I help to run a cooking group at Covenant House’s Male Crisis Program. Each week we pick a recipe, round up as many participants as we can and head down to the kitchen for some cooking. Often the youth suggest recipes they want to learn how to make and we do our best to make it happen. This week however, no one had made any suggestions, so we decided to teach everyone how to make chili.
Jon, who had never come to a cooking group before was immediately interested. As soon as we got into the kitchen Jon asked if he could make his family’s bannock recipe to go along with the chili. Jon had spoken about this bannock recipe in the past and of how much he missed eating it and how it reminded him of his family. I told him that he was more than welcome to make the recipe, but that I have never made bannock before, so he will have to teach everyone how to make it.
I have always encouraged young people to express themselves in the kitchen and take the lead when they can as I believe it fosters a joy for cooking and gives them back an element of control in their life. Control is often one of the first things to disappear when living on the street. When you are alone, homeless and poor, you often have no control over your safety, where you will sleep, where and what you will eat.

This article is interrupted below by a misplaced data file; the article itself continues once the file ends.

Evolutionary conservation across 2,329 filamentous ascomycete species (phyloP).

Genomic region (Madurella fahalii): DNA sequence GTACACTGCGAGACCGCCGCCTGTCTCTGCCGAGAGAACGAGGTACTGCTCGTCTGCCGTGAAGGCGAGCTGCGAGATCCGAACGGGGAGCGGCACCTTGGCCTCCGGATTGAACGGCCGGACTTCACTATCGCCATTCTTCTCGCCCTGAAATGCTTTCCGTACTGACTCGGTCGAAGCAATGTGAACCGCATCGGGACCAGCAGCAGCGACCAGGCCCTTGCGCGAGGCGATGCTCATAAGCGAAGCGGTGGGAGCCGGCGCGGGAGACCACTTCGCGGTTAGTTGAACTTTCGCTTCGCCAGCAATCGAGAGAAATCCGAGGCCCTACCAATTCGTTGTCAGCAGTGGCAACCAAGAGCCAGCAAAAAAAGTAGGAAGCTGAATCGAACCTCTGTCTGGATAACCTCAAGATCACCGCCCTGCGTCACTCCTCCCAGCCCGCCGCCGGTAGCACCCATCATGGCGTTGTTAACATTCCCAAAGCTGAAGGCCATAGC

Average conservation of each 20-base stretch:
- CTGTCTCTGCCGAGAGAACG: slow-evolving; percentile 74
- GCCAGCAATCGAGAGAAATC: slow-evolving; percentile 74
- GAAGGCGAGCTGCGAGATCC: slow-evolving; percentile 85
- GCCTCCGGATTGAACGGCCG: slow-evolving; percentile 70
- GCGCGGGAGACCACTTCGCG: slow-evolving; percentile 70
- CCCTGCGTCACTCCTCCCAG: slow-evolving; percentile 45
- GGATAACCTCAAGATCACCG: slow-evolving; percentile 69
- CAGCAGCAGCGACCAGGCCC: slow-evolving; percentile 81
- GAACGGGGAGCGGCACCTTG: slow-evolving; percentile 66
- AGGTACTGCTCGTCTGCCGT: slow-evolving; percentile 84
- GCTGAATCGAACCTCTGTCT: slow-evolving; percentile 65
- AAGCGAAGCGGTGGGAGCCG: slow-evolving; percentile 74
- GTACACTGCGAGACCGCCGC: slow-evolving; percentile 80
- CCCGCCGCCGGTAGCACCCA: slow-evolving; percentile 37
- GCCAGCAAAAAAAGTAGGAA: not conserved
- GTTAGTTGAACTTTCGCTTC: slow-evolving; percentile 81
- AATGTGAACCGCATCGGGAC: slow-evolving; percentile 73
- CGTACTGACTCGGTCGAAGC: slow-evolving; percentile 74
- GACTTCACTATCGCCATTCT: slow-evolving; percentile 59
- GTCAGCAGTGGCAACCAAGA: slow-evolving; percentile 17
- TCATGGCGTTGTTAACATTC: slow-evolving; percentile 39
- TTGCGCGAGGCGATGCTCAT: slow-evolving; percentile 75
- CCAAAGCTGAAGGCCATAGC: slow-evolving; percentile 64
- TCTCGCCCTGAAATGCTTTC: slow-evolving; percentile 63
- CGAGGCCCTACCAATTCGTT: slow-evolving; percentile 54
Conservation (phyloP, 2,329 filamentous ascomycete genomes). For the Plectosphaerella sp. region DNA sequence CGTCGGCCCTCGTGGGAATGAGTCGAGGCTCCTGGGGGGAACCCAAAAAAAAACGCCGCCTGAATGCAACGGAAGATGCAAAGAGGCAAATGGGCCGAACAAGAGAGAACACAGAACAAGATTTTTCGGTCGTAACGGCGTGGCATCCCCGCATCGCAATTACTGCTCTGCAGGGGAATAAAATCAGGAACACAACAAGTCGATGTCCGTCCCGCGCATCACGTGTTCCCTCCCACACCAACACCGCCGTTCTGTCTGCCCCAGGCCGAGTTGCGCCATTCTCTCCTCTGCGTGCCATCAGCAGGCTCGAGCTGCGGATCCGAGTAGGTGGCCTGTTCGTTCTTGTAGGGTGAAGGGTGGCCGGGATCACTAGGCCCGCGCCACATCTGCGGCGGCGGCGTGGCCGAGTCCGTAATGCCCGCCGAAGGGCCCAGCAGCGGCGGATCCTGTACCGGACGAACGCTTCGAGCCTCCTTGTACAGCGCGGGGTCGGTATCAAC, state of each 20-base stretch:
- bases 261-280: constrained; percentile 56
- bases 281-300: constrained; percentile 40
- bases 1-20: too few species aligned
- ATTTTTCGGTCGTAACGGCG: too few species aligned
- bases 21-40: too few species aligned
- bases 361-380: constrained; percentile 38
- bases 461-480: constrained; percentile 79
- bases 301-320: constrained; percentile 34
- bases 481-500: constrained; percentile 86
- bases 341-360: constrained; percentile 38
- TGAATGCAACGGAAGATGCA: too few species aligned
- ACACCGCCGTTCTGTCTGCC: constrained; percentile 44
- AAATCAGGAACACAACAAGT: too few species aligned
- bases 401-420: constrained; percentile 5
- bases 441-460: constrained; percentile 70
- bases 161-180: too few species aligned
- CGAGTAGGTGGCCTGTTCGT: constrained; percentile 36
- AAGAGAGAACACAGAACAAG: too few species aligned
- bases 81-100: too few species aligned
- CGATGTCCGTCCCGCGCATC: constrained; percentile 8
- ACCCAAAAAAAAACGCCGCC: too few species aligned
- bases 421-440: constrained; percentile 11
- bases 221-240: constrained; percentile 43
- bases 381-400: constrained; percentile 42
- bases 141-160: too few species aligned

When I told Jon that he would be in-charge of teaching everyone how to make the bannock, he beamed with happiness and sprang into action. He pulled out his recipe with a big smile and started organizing the other youth to help him. As he was mixing everything, the other youth were eagerly watching him. A few young people who were also First Nations had grown up with bannock and were so excited to be making it again and learning a new way to make it.
Jon described all the steps as he was baking, such as how much water to add, what the consistency of the dough should be like, and how to knead it. When the bannock was all baked and ready, Jon cut it up into pieces and gave some to everyone at cooking group, making sure everyone got a piece. He even portioned off pieces for people who did not attend cooking group so they could taste his creation.
You could see he was so proud to have made it and to have taught everyone. Jon, who often struggles with depression and anxiety was a beaming pillar of joy that night and well into the following day. It goes to show how a simple act of giving someone control over a seemingly insignificant task could have such a profound impact on them.
Shared by Jesse, Youth Worker at our Crisis Program